Operator

Your next question comes from the line of Brian Drab with William Blair.

Brian Drab - William Blair & Company L.L.C., Research Division

Most have been answered, but -- so why wasn't SG&A down a little bit more in 4Q? Could you just talk about, maybe I missed this, but some of the factors that, given relatively flat revenue, we didn't see SG&A tick down a little bit more in the fourth quarter?

Akhil Johri

Yes, I think, Brian, a little bit of that was some catch-up accruals we had to take for some outperformance in certain segments of our market, particularly Life Sciences, related with sales incentive plans. And also some catch-up accruals associated with a few other things. So it wasn't a change in trend of any kind. It wasn't like suddenly the brakes have come off. It's just an artifact of how the quarter came together. We were still flat as a percent of sales on SG&A in the quarter. And for the year, we were about 100 basis points down, which is our goal for next year as well.

Brian Drab - William Blair & Company L.L.C., Research Division

Right. Yes, the performance for the year was excellent. Okay, so that clarification on the fourth quarter helps. And then in the guidance, you mentioned that R&D will be down modestly. Is that in terms of absolute dollars, percentage of sales or both?

Akhil Johri

It could be up.

Lawrence D. Kingsley

Up modestly.

Brian Drab - William Blair & Company L.L.C., Research Division

I mean, sorry, it's going to be up modestly. Is that in terms of absolute dollars or a percentage of sales or both?

Akhil Johri

I think it's probably both, Brian, but not to the level that you saw this year.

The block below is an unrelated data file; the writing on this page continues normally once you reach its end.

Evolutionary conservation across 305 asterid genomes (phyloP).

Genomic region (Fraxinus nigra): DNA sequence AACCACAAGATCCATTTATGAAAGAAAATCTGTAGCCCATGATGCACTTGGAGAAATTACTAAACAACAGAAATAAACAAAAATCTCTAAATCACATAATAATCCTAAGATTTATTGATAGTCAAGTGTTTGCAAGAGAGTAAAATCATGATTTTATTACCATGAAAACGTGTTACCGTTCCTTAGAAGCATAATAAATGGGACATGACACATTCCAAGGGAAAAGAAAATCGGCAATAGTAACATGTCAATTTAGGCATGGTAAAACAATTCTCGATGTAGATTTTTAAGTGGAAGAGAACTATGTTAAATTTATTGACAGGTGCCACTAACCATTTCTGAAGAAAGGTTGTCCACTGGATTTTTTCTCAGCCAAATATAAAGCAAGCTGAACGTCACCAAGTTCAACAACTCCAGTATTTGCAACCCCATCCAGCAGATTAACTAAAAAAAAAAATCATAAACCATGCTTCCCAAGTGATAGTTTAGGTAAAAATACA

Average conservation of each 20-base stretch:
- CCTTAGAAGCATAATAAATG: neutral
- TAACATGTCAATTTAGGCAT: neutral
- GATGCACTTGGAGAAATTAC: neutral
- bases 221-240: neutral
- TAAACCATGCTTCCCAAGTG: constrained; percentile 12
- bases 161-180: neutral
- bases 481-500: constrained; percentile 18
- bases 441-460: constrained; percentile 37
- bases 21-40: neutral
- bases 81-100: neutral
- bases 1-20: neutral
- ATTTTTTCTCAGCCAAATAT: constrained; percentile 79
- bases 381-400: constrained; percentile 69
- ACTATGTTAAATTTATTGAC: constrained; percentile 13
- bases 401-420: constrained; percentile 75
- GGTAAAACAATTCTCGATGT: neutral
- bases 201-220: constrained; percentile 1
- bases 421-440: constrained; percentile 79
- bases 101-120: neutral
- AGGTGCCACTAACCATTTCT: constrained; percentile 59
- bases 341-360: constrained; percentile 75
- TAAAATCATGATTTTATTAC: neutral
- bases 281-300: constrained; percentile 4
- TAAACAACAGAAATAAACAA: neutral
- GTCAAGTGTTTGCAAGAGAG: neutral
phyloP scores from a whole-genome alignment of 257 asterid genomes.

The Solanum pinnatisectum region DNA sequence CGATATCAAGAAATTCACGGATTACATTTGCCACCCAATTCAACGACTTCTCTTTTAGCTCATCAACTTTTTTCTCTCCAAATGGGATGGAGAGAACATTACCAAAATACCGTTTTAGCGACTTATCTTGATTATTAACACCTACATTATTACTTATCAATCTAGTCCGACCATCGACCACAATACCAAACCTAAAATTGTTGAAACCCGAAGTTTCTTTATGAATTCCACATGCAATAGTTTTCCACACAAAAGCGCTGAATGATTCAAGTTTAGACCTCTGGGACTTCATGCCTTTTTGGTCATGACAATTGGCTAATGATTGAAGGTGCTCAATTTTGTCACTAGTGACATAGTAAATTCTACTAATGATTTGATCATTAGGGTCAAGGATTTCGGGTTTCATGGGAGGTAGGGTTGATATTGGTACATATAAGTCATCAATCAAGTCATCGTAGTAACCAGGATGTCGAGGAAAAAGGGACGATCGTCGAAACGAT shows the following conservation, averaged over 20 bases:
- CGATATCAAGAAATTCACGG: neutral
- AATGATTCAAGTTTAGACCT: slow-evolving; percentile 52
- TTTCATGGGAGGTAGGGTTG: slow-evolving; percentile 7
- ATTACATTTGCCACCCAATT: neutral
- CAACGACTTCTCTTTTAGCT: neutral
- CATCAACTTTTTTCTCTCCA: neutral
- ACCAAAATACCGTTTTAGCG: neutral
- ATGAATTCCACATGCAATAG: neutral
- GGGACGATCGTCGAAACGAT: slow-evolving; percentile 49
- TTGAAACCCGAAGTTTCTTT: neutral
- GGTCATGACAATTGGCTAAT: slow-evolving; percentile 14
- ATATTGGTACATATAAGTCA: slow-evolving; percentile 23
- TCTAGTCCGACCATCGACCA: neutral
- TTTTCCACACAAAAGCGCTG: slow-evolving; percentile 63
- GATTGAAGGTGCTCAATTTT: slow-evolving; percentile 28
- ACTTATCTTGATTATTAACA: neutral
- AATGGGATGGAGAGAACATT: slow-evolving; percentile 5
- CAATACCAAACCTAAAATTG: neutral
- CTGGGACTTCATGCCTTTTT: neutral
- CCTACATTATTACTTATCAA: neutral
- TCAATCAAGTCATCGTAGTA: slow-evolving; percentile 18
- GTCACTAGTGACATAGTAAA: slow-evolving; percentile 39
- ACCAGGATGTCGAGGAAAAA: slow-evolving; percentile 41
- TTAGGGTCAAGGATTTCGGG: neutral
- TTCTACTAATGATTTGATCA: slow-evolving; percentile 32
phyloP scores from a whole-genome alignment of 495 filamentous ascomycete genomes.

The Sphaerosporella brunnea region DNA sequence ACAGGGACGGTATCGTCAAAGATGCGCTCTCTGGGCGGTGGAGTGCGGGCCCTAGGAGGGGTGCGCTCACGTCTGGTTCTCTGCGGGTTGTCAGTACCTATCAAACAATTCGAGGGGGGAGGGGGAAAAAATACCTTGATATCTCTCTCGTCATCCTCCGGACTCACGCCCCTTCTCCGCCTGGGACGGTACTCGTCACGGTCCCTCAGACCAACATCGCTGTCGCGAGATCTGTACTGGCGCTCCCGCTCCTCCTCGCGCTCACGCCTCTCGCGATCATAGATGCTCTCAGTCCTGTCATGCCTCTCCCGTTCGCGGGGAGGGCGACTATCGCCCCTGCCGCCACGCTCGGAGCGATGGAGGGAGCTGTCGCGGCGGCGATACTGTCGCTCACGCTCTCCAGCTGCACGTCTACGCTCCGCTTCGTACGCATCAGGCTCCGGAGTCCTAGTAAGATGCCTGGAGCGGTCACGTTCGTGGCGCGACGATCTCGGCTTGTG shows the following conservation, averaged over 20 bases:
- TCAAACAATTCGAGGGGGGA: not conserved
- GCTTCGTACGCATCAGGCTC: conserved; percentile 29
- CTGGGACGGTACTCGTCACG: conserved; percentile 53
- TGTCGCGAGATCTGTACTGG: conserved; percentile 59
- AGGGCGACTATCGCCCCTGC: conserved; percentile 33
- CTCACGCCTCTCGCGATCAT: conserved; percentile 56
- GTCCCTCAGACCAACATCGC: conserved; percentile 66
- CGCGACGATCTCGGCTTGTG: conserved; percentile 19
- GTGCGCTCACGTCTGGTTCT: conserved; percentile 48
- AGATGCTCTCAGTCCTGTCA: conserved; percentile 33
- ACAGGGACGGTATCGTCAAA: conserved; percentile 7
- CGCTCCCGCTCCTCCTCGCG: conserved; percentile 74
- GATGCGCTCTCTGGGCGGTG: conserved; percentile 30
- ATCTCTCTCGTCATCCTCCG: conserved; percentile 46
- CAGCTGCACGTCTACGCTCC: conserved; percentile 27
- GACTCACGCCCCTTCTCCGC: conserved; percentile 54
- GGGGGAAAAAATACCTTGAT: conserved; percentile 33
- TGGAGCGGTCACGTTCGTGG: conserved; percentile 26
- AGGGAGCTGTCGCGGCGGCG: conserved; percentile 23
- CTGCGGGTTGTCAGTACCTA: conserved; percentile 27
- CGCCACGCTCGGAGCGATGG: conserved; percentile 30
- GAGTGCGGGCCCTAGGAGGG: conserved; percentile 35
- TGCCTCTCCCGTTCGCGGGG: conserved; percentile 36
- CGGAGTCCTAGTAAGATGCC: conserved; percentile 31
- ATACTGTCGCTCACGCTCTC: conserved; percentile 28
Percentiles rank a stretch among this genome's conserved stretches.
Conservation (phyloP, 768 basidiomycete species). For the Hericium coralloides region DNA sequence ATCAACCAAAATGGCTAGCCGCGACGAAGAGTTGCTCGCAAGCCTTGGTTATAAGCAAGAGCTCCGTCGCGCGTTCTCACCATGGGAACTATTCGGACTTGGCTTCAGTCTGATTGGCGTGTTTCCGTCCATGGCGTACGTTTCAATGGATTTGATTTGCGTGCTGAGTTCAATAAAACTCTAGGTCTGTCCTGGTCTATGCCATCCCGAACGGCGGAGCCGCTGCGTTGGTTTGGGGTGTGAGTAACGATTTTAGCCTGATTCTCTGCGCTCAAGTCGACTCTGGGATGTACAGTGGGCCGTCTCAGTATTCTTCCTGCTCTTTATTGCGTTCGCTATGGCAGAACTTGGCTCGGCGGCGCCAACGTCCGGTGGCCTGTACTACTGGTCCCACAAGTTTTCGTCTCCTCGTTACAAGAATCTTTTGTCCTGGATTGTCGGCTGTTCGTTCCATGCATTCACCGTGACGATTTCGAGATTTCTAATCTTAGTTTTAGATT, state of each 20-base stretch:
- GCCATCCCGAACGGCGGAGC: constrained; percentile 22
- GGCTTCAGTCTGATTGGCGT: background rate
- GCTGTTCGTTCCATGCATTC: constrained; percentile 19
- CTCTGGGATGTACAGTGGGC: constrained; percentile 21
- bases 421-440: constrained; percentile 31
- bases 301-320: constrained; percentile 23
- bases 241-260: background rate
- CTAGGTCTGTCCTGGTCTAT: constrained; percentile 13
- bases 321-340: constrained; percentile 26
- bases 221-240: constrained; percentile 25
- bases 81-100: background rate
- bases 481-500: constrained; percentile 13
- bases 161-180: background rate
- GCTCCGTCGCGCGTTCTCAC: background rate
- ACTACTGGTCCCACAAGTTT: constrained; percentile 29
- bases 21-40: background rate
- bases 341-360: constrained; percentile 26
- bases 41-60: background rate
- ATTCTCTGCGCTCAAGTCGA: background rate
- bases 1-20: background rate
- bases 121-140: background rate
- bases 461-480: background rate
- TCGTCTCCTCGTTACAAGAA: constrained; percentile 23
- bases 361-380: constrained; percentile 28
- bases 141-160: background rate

Lawrence D. Kingsley

Depends on the sales.

Brian Drab - William Blair & Company L.L.C., Research Division

Right. Sure. So then I was looking at -- Akhil, you mentioned earlier in the Q&A, I think it was the first question, around incremental operating margin. The number, if I use the assumption that R&D is up modestly, hold gross margin about steady, I get to that, I think you mentioned, 50% incremental operating margin. I'm getting 43%, 45%, 50%, depending on the assumptions around sales growth. Is that more aggressive or better than you expected? It's above the 35% or 40%, I think, that Larry had talked about in the past.

Akhil Johri

Yes, it is to some extent and it is a little bit benefited by the cost reduction actions that had been launched earlier, Brian. So I think on a normal basis, Larry's math was 35% to 40%. If you take in the extra benefit of the special initiatives on cost reduction, you get to the higher number that you are computing. And as you appropriately said, it will be a function of sales as to where the incremental margin ends up. We think we are appropriately calibrated in terms of the guidance. And again, depending on -- the good news is that the operating leverage of the company is very strong. And if the revenue comes in better, I think we'll convert nicely. And if the revenue doesn't, then at least we'll deliver on this guidance.

Brian Drab - William Blair & Company L.L.C., Research Division

Okay. And then just one more quick question. The consumables as a percentage of sales has been higher than historical lately. This quarter, 87% to 88% [ph] of sales was related to consumables. Is that due to just the paring down of the system sales? Is it due to strong growth in consumables relative to system sales just because of the markets? Or is it also maybe a difference in the reporting methodology?